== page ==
However, careful distinctions need to be drawn between these ideologically opposed positions. The religio-nationalist discourse opposes feminism on the grounds that Hinduism is built upon female empowerment and female freedom and, as such, remains far superior to Western models of feminism that appear corrective in their approach. In so doing, right-wing groups pit their version of Hindu women against all other women, especially Muslim women, in order to disseminate the superiority of Hinduism. In addition, while this discourse claims to promote and support female empowerment, it can only conceptualise female power within the context of domesticity, thus envisioning strong women as first and foremost spouses, mothers, and cultural gatekeepers. On the other hand, the kind of feminism embraced by progressive Hindu women on the internet is inclusive, diverse, and intersectional. Although their ethno-religious affiliation is important to them, their activism extends beyond Hinduism, demonstrating how race, nationality, caste, class, and migration histories intersect to shape the construction of Hinduism in the US. In fact, progressive Hindu groups are building alliances with other minority groups, such as Muslims, Dalits, Christians, Sikhs, or LGBTQ communities, based on shared histories of discrimination and humane values. Finally, given their minority status in the US, these Hindu groups are not only challenging the stereotypical monolithic construction of Hindu women as subordinated individuals in the mainstream American discourse, but they are also exposing the co-optation of feminist themes by right-wing Hindu groups to further their nationalist politics in the diaspora.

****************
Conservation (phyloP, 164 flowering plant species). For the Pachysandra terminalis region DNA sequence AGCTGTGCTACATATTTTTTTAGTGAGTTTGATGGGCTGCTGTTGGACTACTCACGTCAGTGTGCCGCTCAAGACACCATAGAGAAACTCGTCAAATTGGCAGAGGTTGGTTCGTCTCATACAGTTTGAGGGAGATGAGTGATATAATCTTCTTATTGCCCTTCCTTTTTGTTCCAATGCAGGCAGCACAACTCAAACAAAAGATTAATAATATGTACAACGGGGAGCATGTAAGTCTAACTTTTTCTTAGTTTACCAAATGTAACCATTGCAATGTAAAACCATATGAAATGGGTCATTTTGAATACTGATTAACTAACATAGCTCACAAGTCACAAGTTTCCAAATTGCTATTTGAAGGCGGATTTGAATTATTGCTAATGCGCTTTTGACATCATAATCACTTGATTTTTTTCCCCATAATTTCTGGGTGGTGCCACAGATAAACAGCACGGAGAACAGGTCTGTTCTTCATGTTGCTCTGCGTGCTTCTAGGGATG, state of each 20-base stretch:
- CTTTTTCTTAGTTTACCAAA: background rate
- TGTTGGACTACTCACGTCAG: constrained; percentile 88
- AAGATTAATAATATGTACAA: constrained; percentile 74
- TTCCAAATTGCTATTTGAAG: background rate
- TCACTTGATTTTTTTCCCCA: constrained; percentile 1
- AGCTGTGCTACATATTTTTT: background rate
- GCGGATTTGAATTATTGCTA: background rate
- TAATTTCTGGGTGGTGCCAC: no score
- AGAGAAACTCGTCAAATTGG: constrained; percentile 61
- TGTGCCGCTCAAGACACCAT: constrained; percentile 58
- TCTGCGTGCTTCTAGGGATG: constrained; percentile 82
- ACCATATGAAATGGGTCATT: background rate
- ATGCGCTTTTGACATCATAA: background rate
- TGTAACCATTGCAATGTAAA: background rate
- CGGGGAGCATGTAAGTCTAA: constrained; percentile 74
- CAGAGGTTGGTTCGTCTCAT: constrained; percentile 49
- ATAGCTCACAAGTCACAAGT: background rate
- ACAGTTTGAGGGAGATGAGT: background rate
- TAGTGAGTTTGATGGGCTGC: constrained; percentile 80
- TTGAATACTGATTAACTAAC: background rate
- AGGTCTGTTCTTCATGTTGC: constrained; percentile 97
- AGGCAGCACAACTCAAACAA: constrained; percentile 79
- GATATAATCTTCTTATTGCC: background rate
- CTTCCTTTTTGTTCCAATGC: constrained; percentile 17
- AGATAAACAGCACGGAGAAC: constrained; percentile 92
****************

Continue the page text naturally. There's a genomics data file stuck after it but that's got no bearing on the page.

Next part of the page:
What this study also demonstrates is the need for critical engagement with feminist interpretations of religion, a dimension that has been commonly overlooked in Western feminist literature (Avishai 2016; Purkayastha 2012). Drawing on frameworks of Semitic religions, religion is often seen as perpetuating patriarchy, and therefore as an obstacle to gender equality. However, the web discourse of progressive Hindu women suggests the need for a more nuanced conversation on the relationship between religion and gender. Challenging the binaries of sacred and secular, and of tradition and modernity, their accounts describe how religious values have influenced their activism ranging from gender-based violence, to Dalit rights, immigration rights, LGBTQ rights, environmental issues, and other forms of mobilisation and change. By highlighting the strong gender symbolism within Hinduism, they are contesting both the efforts of right-wing groups to appropriate such symbolism as well as the mainstream perception that religion and gender equality are ontologically at odds. This study demonstrates the need to acknowledge heterogeneous religious practices and their organising principles, instead of assuming universal commonalities, as is too often the case. It calls for more nuanced feminism that can document and theorise the simultaneous existence of empowered and subordinated women in religious ideologies, the reasons for this and the ways in which these ideologies manifest (Narayan and Purkayastha 2011).